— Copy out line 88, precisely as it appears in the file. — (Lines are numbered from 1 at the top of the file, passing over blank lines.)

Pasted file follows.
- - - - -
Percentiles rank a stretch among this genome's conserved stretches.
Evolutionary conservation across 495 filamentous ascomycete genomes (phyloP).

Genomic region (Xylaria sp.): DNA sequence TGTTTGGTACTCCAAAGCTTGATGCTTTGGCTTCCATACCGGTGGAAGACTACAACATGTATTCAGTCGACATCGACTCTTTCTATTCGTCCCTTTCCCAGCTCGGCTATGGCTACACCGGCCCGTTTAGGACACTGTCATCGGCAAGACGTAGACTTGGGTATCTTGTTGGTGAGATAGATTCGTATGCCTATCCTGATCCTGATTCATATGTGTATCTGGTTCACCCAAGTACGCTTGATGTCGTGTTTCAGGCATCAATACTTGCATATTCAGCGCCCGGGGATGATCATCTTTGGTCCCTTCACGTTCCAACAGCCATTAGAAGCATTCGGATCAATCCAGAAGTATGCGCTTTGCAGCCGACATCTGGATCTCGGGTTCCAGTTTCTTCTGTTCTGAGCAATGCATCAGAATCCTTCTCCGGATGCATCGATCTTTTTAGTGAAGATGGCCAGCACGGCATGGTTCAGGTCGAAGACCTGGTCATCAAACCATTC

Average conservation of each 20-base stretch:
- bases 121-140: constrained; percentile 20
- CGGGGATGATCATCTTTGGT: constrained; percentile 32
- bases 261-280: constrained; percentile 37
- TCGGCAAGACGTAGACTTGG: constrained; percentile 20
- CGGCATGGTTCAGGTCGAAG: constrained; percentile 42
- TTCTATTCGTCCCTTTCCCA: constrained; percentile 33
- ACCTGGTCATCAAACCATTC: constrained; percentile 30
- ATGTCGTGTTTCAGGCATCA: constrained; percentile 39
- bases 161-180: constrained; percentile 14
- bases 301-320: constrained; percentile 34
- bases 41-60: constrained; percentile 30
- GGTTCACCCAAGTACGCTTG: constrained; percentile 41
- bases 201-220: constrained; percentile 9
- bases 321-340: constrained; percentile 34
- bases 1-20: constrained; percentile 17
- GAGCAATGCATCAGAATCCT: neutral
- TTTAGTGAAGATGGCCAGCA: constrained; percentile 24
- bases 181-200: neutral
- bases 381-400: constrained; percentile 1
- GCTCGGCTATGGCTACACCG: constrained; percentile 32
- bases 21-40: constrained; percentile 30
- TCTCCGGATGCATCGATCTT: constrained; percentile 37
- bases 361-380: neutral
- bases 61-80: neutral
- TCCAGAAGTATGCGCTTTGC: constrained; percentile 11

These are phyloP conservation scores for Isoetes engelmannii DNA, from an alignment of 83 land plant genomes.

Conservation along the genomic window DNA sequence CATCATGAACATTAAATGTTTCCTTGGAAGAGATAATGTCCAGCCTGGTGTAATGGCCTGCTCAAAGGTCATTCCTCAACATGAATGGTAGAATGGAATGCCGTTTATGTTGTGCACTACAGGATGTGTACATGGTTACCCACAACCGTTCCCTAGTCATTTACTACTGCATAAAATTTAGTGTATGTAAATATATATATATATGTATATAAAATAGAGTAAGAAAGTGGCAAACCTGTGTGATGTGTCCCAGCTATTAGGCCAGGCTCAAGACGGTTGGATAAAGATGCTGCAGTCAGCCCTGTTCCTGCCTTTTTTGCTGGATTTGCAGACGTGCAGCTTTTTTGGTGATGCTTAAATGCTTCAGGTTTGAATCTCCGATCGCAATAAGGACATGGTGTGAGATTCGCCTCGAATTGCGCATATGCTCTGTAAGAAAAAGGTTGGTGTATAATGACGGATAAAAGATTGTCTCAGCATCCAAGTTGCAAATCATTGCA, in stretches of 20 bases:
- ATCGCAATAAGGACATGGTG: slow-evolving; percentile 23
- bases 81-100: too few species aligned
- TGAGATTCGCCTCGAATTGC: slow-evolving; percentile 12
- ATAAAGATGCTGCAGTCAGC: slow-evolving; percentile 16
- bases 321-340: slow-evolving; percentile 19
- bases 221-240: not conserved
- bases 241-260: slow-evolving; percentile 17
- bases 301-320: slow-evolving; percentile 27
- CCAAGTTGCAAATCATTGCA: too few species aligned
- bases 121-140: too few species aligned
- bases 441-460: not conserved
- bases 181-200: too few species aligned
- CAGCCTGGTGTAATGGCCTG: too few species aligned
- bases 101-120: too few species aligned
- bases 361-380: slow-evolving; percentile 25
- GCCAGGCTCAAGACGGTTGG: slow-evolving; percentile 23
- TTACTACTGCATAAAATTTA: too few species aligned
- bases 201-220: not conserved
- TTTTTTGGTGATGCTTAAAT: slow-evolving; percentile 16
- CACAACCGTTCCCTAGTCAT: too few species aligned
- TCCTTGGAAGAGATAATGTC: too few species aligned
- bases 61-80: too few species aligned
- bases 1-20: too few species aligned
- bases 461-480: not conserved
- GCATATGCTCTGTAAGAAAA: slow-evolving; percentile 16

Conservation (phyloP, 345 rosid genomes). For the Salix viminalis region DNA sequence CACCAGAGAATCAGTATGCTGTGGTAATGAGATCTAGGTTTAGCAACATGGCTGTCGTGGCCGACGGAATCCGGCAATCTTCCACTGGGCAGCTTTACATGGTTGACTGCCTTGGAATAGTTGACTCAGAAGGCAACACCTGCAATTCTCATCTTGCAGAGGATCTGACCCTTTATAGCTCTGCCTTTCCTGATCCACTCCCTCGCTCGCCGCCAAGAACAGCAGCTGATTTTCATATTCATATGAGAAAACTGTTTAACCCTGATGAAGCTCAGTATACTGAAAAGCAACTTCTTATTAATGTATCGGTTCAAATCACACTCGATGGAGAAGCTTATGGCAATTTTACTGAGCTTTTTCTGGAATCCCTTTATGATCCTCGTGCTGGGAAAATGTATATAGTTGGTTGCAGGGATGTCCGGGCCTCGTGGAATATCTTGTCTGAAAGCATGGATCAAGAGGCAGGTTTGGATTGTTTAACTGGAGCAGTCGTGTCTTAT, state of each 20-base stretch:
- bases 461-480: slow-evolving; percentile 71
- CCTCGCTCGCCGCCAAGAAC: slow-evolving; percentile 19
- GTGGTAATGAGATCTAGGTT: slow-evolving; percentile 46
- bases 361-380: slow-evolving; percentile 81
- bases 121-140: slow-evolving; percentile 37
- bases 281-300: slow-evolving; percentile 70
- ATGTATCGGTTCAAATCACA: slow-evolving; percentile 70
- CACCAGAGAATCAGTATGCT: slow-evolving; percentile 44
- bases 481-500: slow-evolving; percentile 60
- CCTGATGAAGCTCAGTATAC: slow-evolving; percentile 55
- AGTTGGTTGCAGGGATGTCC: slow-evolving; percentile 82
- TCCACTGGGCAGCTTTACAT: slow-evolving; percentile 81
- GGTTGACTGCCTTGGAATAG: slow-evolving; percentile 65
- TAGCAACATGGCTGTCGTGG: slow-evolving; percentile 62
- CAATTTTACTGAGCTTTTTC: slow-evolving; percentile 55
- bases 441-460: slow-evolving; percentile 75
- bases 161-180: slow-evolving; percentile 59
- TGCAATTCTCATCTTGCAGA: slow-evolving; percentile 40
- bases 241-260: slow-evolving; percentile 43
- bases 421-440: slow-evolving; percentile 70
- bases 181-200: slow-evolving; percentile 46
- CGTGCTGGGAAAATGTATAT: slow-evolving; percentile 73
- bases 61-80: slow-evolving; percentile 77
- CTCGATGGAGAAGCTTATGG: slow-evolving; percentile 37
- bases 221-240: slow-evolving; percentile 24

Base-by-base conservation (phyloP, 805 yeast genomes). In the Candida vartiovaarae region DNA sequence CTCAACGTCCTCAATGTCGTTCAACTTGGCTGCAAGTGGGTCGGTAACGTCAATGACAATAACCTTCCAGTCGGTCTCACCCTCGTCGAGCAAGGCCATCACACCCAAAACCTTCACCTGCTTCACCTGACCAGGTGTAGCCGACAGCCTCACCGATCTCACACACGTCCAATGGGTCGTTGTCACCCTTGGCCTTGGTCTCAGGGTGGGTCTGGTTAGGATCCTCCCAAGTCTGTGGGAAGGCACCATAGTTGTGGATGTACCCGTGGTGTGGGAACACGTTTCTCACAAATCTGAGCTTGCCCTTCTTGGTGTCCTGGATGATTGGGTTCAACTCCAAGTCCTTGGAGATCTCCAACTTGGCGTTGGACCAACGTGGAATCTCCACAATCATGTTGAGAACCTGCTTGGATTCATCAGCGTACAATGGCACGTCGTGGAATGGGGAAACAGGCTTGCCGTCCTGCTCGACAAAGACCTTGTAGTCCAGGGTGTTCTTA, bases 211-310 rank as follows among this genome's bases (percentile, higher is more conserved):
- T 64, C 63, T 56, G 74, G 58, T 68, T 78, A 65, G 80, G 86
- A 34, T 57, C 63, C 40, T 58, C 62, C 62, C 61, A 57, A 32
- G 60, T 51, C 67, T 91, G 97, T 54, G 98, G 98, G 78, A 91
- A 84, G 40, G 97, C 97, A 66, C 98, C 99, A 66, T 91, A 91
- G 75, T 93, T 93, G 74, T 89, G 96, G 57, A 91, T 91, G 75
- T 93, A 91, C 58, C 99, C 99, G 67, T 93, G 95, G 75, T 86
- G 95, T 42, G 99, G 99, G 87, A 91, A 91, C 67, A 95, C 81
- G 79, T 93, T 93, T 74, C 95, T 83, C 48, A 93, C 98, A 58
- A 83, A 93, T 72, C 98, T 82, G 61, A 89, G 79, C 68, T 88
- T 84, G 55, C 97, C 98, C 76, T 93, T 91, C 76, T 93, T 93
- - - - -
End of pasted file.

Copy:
- G 75, T 93, T 93, G 74, T 89, G 96, G 57, A 91, T 91, G 75